The lights are on
Recognizable horror franchises like Silent Hill and Resident Evil are adored by fans, but what about the scary games that didn’t receive much time in the spotlight? This Halloween, instead of giving you the predictable “Best Horror Games” list, I wanted to shine a light on some under-the-radar titles. They may have not achieved mainstream success, but they still a pack a punch in the horror department.
Rule of Rose (PS2)
Rule of Rose is a horror game you have to play just once. I never want to go back because it’s such a haunting and disturbing tale. Don’t take that as a knock against the game though, as that’s what a good horror game should do: make you terrified of even knowing what’s inside. Rule of Rose follows Jennifer, a girl taken to an orphanage after the death of her parents, who encounters a group of sinister children that call themselves the “Aristocracy of the Red Crayon.” What’s so atrocious about these children is that they force Jennifer to bring them sacrifices, or else she must endure pretty shocking punishments. This isn’t your average horror tale, and there’s a reason there is so much controversy surrounding the game. Kids can be evil, but Rule of Rose takes it to a whole new, terrifying level.
Corpse Party (PSP)
Corpse Party is all about shocking moments, whether it’s watching someone become possessed and commit suicide, or hearing the last cries and pleas of children meeting their doom. Sounds horrific, I know. But what’s really chilling about Corpse Party is how it uses sound and atmosphere to craft a tale about spirits exacting revenge on five students by locking them in a school and forcing them to fight for their lives. The game was originally created using RPG Maker software, so the visuals aren’t what create the terror; it’s every well-placed scream, light flicker, and floor creak. Startling twists abound, and Corpse Party is worth it if you really immerse yourself in the experience.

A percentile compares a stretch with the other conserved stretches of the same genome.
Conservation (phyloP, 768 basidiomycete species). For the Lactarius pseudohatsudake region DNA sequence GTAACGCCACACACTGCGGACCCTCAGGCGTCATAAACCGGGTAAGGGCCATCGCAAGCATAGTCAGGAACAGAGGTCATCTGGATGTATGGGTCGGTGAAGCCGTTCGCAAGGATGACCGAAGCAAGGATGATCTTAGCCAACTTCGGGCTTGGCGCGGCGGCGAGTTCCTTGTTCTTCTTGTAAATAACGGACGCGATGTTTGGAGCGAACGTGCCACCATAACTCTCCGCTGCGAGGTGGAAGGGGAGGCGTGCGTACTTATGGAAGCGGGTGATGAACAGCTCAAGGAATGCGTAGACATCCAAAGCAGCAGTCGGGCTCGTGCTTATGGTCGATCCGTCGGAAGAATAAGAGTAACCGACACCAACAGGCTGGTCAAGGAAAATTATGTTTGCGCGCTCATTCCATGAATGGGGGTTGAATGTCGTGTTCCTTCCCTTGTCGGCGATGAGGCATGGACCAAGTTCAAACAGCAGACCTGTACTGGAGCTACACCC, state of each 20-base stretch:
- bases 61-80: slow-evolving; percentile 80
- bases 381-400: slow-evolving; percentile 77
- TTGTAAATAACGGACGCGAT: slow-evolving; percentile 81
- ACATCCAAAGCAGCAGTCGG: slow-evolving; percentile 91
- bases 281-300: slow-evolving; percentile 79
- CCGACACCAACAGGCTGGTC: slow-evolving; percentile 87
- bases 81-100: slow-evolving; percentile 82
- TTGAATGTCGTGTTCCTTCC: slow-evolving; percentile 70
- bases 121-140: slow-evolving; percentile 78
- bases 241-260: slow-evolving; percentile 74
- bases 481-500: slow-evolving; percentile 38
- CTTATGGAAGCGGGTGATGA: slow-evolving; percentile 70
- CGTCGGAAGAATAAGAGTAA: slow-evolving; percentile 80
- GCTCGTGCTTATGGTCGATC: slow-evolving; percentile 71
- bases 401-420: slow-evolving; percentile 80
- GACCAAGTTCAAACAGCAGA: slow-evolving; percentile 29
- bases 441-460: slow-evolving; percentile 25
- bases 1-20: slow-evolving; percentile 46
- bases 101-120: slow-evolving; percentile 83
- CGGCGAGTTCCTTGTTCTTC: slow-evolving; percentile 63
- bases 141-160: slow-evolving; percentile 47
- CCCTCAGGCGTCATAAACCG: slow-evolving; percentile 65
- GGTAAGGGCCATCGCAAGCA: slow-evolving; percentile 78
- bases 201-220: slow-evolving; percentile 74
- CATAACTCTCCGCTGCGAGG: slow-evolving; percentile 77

Want to see more on Corpse Party? Check out our test chamber.
Illbleed was a financial failure, but still has a dedicated cult following due to its crazy B-movie cues and distinct gameplay. Illbleed forces players to study their environment carefully for potential traps. You must also rely on four senses to alert you of potential danger: smell, sight, hearing, and your “sixth sense.” A big part of the gameplay is marking places that could potentially be a trap, so you can deftly avoid them. It all fits in well with the premise, which is to visit a premier horror theme park and clear all the traps in it first. The prize is $100,000.00, so you know it’s on. Exploring the haunted park is fun as the attractions are all based on B-horror movies made by the park’s owner. Expect really over-the-top blood and gore, which isn’t surprising considering its B-movie influence. And, honestly, that’s part of the fun.
You have psychic powers, amnesia, and are the only one who can save humanity from genetically enhanced humans. Galerians puts a lot on your plate, but also separates itself from other games by doing so. Not only do you have psychokinectic powers, but an AI named Dorothy has decided she can wipe out the human race and create a superior one. Naturally, you must prevent the catastrophe by finding clues and fending off Dorothy's demented creations.The controls mimic the early Resident Evil games, with psychic powers being your replacement for guns (which is so much more fun, anyway). I’ll put it to you this way: Whenever hospitals and experiments gone wrong are involved, you’re always in for a treat.
Want to know more? Check out our Super Replay of Galerians.
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